Zero-waste Food Storage
This past Saturday I was blessed with an opportunity to teach shoppers at the Coppell, TX Farmer's Market on proper food storage techniques. We discussed the best way to maximize your local produce purchases once you get them home, nutritional information, and some unorthodox cooking methods to get the most out of the whole piece of produce (more on that awesome subject in another blog post!).
The sign in the middle of the market and my zero-waste prop setup.
This is information from the handout I provided the attendees, with some notes added from attendees who were kind enough to share their practices with me after the presentation:
[if !supportLists]On counter
Onions and shallots
Lemons, limes, oranges, and other citrus with a thick pith
Pears, apples, and stone fruit
Tomatoes (all varieties)
Refrigerator – in BPA-free green bags, which elongate the lifespan by about 5 times the normal length with conventional bags
Squash and zucchini (unless being used within 48 hours of picking or purchasing)
Lettuces, spinach, and cabbage
Cucumbers and okra (once sliced, wrap a damp cloth around the cucumber to keep fresh in the fridge)
Carrots (greens clipped and stored separately to be used within 48 hours of purchase)
Fennel (frawns clipped and stored separately)
[if !supportLists]Refrigerator – in containers
All berry varieties (don't use the sealing lid; instead, place a light cloth over the top to allow breathing)
Grapes (open to allow for mindless snacking and circulation)
Mason jars filled with enough water to cover stems
Cilantro – kept in the fridge with a bag loosely over the leaves
Basil, parsley, thyme, oregano, sage, rosemary, and other herbs– kept at room temp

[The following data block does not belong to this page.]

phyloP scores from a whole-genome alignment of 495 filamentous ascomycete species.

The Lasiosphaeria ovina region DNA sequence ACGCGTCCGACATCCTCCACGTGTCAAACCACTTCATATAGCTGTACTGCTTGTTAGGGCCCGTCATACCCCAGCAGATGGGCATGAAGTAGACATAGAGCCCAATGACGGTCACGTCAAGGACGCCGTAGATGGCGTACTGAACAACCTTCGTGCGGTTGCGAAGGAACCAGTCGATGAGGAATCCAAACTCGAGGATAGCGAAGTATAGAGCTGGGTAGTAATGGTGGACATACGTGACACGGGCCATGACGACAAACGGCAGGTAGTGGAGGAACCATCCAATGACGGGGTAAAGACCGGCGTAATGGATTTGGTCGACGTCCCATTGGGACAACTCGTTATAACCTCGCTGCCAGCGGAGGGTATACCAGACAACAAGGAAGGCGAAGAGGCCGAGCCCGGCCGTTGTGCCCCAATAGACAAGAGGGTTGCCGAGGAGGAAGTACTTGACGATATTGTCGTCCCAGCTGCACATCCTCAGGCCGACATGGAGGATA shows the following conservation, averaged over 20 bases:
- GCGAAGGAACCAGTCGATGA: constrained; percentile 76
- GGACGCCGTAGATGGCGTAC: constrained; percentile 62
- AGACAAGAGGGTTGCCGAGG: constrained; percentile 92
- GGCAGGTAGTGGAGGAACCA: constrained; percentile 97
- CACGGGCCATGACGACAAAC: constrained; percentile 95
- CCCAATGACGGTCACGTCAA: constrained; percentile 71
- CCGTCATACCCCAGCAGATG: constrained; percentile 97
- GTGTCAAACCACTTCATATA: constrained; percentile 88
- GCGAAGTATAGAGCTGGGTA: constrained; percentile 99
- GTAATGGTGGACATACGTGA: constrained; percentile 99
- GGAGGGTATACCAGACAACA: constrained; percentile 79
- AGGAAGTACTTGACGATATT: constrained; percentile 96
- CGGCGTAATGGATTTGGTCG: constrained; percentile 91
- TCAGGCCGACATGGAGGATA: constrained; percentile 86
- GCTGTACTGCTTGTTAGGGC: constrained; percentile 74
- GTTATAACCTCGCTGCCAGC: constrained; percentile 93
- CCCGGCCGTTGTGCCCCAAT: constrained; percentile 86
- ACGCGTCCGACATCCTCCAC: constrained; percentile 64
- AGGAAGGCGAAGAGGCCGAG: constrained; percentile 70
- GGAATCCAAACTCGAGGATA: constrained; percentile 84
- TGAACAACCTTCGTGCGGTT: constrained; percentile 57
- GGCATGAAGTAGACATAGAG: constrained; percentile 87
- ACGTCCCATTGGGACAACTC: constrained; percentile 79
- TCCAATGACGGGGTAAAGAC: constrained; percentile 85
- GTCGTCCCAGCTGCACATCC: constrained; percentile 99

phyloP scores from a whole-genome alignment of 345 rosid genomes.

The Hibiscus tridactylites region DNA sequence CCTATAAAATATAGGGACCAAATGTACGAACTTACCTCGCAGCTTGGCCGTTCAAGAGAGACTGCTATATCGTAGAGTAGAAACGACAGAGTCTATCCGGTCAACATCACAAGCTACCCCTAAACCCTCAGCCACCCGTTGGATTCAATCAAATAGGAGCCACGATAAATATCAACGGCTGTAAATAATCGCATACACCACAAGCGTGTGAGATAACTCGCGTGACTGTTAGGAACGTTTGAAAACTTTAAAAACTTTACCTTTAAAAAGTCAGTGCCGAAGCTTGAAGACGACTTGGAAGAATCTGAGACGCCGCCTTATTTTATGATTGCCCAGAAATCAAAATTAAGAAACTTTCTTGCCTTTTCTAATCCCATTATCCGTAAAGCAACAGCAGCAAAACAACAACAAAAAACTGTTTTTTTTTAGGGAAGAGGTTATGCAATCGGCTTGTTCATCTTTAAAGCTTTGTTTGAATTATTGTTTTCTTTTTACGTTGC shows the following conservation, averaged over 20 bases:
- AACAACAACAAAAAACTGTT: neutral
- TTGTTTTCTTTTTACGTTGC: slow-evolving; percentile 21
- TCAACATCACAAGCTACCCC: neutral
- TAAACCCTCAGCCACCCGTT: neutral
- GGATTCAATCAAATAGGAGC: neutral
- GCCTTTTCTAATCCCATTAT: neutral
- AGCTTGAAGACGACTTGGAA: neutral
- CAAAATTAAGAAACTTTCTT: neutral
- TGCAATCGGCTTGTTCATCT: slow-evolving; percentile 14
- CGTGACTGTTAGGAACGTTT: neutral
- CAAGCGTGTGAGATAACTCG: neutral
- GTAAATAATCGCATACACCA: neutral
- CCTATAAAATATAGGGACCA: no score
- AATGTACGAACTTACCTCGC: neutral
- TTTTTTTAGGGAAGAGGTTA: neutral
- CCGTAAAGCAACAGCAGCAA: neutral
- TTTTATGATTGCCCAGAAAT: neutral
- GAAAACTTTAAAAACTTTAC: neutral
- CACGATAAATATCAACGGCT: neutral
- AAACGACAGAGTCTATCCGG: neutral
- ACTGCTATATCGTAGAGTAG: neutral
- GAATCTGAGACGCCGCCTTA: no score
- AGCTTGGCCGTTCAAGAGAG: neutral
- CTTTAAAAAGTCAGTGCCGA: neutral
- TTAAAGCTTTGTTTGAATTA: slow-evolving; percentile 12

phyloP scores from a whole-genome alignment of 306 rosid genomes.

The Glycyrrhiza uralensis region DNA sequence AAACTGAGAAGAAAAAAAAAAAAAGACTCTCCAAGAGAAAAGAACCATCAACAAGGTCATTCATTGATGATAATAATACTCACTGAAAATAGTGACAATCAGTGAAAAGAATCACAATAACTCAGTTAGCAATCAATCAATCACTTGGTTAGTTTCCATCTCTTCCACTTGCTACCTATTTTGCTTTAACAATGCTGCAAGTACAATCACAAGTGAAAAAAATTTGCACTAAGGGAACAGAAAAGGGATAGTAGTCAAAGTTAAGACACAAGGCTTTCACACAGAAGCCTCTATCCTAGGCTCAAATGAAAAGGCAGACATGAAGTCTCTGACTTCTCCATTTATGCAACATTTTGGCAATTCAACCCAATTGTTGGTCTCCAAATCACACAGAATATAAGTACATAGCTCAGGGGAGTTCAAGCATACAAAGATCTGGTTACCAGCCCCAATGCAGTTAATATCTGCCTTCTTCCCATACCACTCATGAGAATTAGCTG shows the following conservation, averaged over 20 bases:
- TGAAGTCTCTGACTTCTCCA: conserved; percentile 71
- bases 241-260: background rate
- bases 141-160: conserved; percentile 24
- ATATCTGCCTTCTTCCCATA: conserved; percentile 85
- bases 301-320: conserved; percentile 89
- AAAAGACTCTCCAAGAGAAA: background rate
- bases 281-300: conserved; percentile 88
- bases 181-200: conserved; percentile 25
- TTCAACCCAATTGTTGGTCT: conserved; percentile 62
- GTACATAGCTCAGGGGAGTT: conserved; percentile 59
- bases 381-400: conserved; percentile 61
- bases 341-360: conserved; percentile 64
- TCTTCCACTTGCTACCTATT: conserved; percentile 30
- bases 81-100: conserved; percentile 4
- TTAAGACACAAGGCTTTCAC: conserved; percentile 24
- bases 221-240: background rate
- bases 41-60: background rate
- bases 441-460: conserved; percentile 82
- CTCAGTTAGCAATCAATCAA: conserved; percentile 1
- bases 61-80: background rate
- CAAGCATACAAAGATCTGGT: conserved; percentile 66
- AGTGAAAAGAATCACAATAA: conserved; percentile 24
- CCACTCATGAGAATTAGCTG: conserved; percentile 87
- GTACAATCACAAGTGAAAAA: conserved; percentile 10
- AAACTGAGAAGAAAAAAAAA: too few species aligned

Freezing techniques – keeps produce for up to 1 year after freezing
Chop basil and place in ice cube trays. Cover with water and freeze, then pop out and place into freezer bags and label for a year from today
Place hot peppers and tomatoes in freezer bags whole after a thorough cleaning with water
Chop parsley, sage, oregano, thyme, and other leafy herbs and place into freezer bag without air
Keep potatoes separate from onions, which will dry the potatoes quickly (about a foot away)
Garlic needs to be in a dark and aerated canister to keep it fresh (such as a garlic keeper)
Bananas need to be hung in order to avoid bruises
One attendee told me she uses 1 part apple cider vinegar to 2 parts water to clean her produce, and particularly her strawberries. I'm definitely going to try this technique!
Chatting it up with other like-minded localvores prior to my speech.
I hope this list helps you with your food storage! I'd love to know what tips and tricks you use in your home. Sound off in the comments below!
Till next time,
Dallas Farmer Gal